Since the new television season has started, and Sally J. and I are both on the roster to do new show recaps, we decided to wrap up season four in one fell swoop.
In the back ten, we have several key things that happen. Bartlet survives his second inauguration, Sam heads west, Chandler Bing gets VP Hoynes fired, Air Force One can’t land, and, of course, our favorite Bartlet, Zoe, gets kidnapped by terrorists because her stupid French boyfriend is stupid. Oh! And Dan Conner is briefly the president. Let’s get to the discussion, shall we?
Selena: “Angel Maintenance” is actually one of my favorite episodes in season four, because Air Force One is fascinating. Plus, it’s a great opportunity for some juicy character development. What do we learn about our White House heroes in this episode that we didn’t know before?
Sally J.: We knew CJ was a bad ass, right? Because if we didn’t, shutting off the phones in the press cabin secured her place as one. I think we see more of Will and how he reacts in a crisis. As an Air Force Reserve member, it appears odd at first that he seems nervous about the malfunction. It’s not until the crisis is over that we learn he’s nervous because he knows exactly what can go wrong. We also see Josh nervously pacing on the ground, because, you know, he’s Josh.
Selena: As the kidnapping plot unfolds, Toby is experiencing a parallel plot with the birth of his children. How does the show tie these two events together, and how effective do you think it is as a storytelling device?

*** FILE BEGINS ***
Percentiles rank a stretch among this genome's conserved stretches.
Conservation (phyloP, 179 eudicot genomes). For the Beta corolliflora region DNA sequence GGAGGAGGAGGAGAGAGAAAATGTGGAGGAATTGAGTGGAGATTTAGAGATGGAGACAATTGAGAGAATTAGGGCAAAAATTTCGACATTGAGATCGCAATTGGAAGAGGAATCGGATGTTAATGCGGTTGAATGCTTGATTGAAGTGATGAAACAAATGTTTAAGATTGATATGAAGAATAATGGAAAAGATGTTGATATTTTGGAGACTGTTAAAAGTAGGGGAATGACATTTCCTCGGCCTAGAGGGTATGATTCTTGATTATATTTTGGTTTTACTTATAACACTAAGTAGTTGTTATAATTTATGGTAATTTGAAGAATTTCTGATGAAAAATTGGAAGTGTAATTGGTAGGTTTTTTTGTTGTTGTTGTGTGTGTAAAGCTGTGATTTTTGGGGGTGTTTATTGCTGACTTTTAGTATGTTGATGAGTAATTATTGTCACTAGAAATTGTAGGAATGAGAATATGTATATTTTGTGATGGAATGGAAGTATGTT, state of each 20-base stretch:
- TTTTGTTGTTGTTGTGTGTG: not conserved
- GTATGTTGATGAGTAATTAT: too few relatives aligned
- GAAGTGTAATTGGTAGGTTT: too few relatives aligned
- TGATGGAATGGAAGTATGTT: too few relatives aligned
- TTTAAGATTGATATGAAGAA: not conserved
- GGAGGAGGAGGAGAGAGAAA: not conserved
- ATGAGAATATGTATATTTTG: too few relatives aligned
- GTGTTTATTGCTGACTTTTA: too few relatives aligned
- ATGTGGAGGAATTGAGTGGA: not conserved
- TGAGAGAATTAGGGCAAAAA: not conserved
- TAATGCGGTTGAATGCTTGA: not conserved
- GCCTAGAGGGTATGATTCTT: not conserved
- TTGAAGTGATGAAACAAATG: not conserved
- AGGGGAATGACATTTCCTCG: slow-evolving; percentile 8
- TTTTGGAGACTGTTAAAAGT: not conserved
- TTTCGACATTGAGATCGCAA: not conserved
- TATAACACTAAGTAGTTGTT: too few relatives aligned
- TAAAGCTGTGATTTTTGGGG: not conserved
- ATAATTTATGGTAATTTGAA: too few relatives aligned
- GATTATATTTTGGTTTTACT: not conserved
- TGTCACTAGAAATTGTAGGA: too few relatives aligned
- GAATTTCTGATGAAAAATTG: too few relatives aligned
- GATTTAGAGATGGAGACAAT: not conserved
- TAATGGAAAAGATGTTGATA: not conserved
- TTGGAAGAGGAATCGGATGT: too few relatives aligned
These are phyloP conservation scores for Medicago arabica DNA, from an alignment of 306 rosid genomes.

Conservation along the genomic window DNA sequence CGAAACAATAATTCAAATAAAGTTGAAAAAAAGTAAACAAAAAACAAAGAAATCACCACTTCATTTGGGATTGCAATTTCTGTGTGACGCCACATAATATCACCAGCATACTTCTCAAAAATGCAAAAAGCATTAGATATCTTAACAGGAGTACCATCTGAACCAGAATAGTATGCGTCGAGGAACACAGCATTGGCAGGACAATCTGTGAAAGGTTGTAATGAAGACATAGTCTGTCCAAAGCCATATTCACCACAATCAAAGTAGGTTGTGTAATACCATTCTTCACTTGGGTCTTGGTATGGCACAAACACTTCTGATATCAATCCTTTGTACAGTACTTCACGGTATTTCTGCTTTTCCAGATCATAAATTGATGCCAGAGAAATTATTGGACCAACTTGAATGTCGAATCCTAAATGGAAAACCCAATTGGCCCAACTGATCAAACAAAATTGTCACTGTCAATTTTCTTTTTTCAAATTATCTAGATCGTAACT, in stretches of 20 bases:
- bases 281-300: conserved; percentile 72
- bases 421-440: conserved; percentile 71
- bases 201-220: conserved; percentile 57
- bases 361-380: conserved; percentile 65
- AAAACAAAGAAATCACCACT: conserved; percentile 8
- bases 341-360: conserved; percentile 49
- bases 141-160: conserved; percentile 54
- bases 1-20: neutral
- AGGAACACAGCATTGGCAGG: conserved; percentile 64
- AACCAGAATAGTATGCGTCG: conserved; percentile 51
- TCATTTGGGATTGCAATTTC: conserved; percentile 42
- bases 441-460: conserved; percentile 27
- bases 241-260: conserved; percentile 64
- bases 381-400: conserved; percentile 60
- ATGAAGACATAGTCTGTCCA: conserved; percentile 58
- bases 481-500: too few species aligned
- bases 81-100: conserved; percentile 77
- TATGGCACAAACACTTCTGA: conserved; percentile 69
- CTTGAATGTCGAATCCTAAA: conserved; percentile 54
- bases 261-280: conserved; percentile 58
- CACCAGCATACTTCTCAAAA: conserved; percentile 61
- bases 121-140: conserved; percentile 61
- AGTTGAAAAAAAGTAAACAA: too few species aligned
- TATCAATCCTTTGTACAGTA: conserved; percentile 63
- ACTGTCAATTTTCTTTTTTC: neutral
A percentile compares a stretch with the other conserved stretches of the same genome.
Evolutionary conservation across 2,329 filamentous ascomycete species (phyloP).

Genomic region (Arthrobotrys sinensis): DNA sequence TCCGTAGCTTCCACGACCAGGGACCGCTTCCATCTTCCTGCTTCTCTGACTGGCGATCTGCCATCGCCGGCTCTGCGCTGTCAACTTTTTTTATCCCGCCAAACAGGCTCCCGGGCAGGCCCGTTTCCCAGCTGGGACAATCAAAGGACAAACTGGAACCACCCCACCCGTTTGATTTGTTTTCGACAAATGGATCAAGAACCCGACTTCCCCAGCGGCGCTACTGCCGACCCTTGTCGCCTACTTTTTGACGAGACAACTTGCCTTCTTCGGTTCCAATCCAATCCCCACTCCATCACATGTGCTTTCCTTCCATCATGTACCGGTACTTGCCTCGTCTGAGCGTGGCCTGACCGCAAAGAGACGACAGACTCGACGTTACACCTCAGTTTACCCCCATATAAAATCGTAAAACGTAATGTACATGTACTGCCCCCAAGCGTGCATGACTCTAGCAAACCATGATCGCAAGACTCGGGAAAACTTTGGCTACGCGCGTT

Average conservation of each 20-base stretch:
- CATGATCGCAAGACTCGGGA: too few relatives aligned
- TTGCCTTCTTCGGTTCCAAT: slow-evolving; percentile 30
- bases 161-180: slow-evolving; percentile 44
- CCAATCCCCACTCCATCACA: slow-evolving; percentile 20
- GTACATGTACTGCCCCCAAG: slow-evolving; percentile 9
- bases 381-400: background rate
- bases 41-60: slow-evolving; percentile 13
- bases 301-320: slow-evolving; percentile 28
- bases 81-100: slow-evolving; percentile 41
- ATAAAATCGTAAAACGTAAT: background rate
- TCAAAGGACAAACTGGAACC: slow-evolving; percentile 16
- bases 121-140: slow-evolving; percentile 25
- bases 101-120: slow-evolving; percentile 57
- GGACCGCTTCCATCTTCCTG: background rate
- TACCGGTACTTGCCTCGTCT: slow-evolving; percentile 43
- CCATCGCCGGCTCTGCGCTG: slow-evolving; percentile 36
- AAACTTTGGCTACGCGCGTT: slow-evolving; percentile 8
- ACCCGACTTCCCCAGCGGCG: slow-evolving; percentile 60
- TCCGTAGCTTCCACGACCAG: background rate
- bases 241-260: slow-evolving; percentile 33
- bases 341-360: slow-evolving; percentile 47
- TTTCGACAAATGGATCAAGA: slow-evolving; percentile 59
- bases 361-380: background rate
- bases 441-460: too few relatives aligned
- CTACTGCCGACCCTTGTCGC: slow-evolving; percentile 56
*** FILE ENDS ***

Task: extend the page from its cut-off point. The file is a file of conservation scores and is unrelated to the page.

Sally J.: I though it was a smart way to get both of these plots moving in tandem. Watching Toby experience the pangs of new parenthood as Bartlett goes through the agony of the Zoe kidnapping was effective in a couple of different ways. Toby’s becoming a father reminded me that years ago, the president experienced the same thing at Zoe’s birth. As Toby watches the president’s agony, you see that he realizes in a new way the president’s horror.
Sally J.: Speaking of your moody boyfriend Toby, let’s talk about the events leading up to Andy’s labor beginning. Did the house purchase come out of left field in your opinion? What does it say about his relationship with his ex-wife?
Selena: I love the scene in the house, which is really kind of a stupid (and expensive) gesture. Andi’s never been playing hard to get; she doesn’t want to be married to Toby again. As much as I love the man, I get that. It’s probably a lot of work to be married to Toby, and I don’t know how much he’s even able to give back in return. I think they love each other, but I could see loving AND living with Toby being too, too much.
Sally J.: In “Inauguration: Over There,” we are introduced to the inconsequential country of Kundu, and the civil war that is happening there. It’s these kinds of social justice situations where you see Bartlett’s frustration with politics. Why do you think he’s got such a conscience? You can tell that he strongly feels that it’s the country’s obligation to help those who are weaker. Where do you think this belief system comes from?
Selena: I saw some parallels with the current situation in Syria, certainly, but I think the flaw in TWW’s portrayal of these world crises is failing to recognize that just because the US has good intentions when trying to save the world from itself, we often muck things up worse instead of making anything better. That’s a hard sell on American primetime, obviously. We Americans want to believe we’re qualified to be the world’s police force, and while I think our intentions are usually good, the results of our trying to “save” people have too frequently been the opposite of saving anyone. Bartlet/Sorkin get to be idealists, because there’s they’re only pretending to be the president.
We’ll be back to cover season five in the summer of ’14! Thanks for reading!